We paid and did what was told. They joined us a breakfast later, while we were waiting in the van, of which the slide-door had been left open for us. So that we would not be hanging around too obviously on the parking lot. In the middle of the night, during the heavy pouring rain.
But we were wet to the bones anyway. The two orcs joined us and simply started to drive off. No ‘hello’, no names, nothing. So we kept the silence too.
The windows in the back of the van were painted black, so the only thing we were able to spot was the street in front of us, badly lit by the spotlights and washed away to some expressionistic painting by the heavy rain. I could only guess where we were driving to.
We were turning right, and left some times, until the road went very bad and we bumped around on our seats. Finally we stopped and some concrete tank barriers were blocking the road. “Just wait here”, was the first word we heard in over halve an hour. The two got out and carried the barriers to the side of the road. Nice trick, I thought, because those barriers seemed to be replaced by something else. Nobody would be able to lift a tank barrier. After we were through they sat the barriers in their places and it was going on for a few minutes, until one of them got out and opened a sort of hidden gate in a fence. Then we were through. I guessed, we just had passed the NAN border to Seattle.
The two gangers were talking to each other. But the hammering of the rain and the noise of driving over the bad road made it impossible to understand anything. But I thought I heard that they said, that the patrol drones were useless scrap in a weather like this. But I could only guess.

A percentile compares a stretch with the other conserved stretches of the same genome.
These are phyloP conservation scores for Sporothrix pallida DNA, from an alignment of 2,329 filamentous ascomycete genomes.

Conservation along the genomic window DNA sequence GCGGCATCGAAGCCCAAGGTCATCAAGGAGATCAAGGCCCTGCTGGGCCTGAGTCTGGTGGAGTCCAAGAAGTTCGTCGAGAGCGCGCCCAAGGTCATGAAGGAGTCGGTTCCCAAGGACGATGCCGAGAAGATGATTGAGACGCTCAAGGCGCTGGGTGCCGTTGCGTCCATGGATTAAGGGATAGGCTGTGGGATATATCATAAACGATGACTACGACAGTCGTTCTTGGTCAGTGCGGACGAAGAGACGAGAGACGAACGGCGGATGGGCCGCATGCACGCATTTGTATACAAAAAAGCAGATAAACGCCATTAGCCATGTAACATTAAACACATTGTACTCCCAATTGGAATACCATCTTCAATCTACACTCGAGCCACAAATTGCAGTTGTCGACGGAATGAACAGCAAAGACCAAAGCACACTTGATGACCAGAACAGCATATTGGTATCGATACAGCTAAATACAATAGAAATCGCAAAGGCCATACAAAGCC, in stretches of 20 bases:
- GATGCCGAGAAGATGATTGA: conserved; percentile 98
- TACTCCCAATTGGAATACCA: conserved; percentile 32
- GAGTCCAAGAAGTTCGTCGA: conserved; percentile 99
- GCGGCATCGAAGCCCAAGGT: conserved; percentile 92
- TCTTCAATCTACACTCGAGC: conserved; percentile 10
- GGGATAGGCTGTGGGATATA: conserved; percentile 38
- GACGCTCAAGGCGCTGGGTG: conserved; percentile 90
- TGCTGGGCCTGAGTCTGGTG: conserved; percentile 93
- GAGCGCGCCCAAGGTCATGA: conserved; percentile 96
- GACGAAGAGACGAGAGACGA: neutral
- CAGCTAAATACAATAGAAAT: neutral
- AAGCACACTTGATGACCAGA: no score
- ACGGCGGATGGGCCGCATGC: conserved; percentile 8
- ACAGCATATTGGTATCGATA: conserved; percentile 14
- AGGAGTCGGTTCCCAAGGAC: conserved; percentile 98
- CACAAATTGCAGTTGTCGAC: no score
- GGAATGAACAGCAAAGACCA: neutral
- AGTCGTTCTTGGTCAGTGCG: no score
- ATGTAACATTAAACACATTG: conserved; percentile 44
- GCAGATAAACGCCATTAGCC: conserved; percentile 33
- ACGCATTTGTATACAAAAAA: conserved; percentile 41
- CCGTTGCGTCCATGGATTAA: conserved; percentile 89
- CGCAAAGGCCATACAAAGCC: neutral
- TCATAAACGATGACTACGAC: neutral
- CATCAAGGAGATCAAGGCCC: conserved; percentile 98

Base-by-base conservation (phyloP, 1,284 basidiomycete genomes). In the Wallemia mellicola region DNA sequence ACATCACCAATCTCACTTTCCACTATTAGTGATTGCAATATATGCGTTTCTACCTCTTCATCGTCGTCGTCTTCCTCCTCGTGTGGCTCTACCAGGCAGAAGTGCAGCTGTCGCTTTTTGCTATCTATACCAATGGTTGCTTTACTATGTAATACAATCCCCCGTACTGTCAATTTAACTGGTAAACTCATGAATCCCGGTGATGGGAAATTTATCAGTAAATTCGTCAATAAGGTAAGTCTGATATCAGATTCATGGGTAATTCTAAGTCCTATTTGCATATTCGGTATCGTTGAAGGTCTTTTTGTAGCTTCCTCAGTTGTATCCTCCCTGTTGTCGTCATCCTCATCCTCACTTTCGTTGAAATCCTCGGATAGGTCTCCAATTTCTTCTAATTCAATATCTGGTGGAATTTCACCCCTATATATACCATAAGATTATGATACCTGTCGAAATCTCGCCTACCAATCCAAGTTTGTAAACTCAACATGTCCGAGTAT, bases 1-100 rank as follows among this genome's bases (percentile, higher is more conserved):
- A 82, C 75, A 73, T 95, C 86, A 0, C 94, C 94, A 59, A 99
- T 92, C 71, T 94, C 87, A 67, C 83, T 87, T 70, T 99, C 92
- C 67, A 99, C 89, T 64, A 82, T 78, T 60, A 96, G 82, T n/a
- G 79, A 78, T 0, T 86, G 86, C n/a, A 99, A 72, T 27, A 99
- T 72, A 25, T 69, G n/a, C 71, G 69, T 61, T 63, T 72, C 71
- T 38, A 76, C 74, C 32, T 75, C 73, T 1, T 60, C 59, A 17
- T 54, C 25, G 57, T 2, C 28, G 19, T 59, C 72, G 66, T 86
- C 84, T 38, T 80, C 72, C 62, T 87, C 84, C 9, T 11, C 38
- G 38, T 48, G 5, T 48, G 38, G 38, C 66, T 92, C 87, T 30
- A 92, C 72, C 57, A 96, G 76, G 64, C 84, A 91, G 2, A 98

“Get out here. We were told to leave you here.” One of the orcs finally had turned around. The one with the golden tusks. The other, smaller one with that Mohawk had that scar over his chin that was looking like a scar of a knife-fight. “The cardboard-box behind that other one in black is yours. Take it. Leave.”
In the moment we had left the van, they took off, without a ‘good-bye’ or anything. We hurried to get under the bus-stop shelter. “What’s the instruction tell?”, Babsie asked. I checked my commlink. “We are collected at six in the morning. And we are supposed to change.” “Change?” “Check the box.” We found two armor jackets, cargo pants and two trekking rucksacks all in some kind of outdoor bush camouflage. A pair of new boots for each of us. Babsie had checked the stuff cursory. “Survival packs and camping stuff”, she said, “each one of us has a piece of tarp, rope, sleeping bag. What does that mean?” “Guess Tyrell is going to hide us somewhere in the wilderness.” “Okay. I’m wet to the bones. I switch into the new stuff, don’t know what you do.”
It felt better. It was a good jacket with insulation and protection against rain, then we sat on the seat in that bus stop shelter and waited. “We have new names”, I said. “What names?” “Let me check. You are ‘Terry Lane’, I am ‘Dirk Gently’.” “Okay”, she said, “Terry.” She had rolled up her sleeves a bit because her jacket and pants were a bit too large. “We have to wait for an other hour.” She was falling asleep shortly after that as if she had been switched off. I sat there and thought about what just had happened.